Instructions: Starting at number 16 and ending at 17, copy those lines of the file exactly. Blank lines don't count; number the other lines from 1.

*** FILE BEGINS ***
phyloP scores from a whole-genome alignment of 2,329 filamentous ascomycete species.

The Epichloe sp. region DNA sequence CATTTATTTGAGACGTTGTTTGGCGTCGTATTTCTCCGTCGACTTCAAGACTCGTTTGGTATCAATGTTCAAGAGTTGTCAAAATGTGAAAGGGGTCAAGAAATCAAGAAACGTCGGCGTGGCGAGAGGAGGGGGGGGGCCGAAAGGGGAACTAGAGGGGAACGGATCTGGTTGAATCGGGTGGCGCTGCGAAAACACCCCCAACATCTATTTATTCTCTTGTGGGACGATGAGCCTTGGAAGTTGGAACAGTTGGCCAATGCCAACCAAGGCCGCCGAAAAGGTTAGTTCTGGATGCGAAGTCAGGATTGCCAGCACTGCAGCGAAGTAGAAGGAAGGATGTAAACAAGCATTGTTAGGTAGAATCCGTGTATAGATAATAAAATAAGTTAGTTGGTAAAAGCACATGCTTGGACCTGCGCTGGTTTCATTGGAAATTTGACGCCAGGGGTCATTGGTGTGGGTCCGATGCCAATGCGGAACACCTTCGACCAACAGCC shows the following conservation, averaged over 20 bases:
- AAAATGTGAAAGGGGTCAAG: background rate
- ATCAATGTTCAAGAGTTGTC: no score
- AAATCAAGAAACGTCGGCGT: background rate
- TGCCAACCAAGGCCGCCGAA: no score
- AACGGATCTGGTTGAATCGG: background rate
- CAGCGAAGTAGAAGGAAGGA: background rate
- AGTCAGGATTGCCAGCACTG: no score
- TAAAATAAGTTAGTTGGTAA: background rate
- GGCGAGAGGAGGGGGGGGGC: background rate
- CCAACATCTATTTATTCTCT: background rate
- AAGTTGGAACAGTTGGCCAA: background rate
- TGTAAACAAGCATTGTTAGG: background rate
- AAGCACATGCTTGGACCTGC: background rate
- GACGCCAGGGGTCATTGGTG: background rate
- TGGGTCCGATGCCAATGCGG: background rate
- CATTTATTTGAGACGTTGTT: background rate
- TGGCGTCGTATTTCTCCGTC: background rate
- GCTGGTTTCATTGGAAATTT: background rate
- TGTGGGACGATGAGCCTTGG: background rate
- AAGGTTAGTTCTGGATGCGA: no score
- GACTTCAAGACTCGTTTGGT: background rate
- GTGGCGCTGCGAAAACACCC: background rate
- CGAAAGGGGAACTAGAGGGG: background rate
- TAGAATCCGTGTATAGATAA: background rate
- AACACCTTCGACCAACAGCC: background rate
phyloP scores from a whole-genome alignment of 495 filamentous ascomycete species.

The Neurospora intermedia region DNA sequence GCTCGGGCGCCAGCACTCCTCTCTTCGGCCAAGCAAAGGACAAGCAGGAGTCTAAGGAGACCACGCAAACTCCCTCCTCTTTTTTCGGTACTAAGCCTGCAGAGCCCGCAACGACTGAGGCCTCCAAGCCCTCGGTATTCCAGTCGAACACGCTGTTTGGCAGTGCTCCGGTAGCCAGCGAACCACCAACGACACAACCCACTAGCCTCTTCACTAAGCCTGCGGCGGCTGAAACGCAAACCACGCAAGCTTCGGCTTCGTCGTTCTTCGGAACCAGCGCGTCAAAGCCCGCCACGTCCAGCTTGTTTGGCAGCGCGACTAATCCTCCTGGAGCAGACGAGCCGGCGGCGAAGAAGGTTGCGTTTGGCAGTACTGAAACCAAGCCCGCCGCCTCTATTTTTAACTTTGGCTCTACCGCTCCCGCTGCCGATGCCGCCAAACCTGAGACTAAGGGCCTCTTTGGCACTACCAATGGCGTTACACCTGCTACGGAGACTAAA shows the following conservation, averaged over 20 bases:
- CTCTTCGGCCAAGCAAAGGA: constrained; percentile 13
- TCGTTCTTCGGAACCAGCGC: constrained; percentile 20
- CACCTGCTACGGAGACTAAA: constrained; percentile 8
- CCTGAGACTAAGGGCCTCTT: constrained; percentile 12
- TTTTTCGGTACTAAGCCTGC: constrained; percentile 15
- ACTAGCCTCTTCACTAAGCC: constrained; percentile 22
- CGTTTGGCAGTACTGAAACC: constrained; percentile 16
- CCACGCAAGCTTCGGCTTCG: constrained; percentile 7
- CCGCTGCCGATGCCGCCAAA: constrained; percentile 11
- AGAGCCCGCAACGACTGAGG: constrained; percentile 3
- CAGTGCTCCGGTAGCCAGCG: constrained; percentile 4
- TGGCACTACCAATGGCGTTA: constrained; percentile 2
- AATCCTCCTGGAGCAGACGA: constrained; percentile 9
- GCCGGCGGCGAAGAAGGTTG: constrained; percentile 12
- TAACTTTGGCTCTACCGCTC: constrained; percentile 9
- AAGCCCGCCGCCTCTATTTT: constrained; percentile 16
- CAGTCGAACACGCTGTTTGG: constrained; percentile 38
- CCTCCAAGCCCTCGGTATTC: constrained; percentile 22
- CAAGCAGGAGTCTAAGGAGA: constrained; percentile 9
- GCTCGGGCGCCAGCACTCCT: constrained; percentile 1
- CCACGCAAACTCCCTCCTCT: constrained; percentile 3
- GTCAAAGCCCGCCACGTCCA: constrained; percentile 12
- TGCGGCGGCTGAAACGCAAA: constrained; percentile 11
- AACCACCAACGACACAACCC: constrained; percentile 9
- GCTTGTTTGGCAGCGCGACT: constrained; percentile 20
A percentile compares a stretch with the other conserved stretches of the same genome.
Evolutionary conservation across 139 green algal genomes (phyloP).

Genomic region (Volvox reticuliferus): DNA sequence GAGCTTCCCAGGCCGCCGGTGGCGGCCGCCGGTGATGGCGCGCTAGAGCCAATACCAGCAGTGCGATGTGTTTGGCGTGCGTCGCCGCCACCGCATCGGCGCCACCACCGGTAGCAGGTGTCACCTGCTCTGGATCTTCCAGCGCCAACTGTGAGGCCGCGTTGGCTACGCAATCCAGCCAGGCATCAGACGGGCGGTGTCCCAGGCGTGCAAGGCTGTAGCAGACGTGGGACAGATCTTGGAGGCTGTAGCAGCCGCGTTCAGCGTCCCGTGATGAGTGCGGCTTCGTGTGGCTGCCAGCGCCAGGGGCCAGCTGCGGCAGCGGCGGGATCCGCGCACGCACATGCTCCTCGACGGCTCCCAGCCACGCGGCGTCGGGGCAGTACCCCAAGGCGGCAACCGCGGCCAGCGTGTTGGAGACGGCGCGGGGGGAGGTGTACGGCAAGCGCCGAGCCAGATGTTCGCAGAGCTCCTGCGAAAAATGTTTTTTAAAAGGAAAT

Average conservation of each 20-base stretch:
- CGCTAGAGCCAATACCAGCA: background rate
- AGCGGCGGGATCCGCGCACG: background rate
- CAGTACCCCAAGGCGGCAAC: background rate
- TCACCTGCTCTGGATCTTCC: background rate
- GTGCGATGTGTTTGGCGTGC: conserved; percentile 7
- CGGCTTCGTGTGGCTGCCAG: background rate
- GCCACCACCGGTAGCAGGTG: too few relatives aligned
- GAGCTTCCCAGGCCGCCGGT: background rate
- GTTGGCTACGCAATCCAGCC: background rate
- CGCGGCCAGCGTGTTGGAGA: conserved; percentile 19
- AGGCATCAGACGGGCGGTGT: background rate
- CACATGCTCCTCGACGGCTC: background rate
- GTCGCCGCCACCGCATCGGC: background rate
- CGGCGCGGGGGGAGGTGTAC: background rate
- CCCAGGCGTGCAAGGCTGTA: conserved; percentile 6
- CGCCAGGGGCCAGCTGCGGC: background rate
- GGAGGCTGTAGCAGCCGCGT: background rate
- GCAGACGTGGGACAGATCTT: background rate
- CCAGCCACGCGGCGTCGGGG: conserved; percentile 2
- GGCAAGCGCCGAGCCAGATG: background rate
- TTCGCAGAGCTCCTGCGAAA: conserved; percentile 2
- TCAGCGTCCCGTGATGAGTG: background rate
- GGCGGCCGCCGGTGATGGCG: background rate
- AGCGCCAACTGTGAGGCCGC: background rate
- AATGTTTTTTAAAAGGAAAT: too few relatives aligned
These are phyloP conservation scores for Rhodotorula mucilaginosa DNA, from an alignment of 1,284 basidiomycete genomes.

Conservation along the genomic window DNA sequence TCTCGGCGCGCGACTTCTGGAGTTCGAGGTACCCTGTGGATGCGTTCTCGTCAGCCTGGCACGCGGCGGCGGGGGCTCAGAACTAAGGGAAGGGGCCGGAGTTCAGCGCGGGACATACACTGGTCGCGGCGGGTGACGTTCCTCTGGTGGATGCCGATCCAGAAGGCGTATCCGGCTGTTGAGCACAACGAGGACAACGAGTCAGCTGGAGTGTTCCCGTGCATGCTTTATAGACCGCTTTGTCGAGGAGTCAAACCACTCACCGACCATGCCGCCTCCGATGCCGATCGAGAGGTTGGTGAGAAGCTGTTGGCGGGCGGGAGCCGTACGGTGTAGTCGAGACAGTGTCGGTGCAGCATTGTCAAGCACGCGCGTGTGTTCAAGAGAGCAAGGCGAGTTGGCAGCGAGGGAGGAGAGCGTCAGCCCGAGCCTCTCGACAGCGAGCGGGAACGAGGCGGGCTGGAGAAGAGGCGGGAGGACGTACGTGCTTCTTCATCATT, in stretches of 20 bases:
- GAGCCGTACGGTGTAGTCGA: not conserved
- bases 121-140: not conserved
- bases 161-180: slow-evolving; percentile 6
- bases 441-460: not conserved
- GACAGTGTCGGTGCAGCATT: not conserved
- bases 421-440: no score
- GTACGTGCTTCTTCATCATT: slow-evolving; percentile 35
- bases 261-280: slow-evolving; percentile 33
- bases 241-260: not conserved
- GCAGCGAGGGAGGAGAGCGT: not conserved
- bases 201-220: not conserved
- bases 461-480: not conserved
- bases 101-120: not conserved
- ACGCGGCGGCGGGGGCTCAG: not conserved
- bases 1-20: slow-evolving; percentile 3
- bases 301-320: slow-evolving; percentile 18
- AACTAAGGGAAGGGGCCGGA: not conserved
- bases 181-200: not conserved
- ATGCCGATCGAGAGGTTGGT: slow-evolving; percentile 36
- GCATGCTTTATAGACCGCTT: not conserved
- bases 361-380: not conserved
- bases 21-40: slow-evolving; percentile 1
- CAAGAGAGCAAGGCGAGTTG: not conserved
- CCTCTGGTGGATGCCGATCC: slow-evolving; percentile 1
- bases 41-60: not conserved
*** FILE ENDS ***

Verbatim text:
- GACGCCAGGGGTCATTGGTG: background rate
- TGGGTCCGATGCCAATGCGG: background rate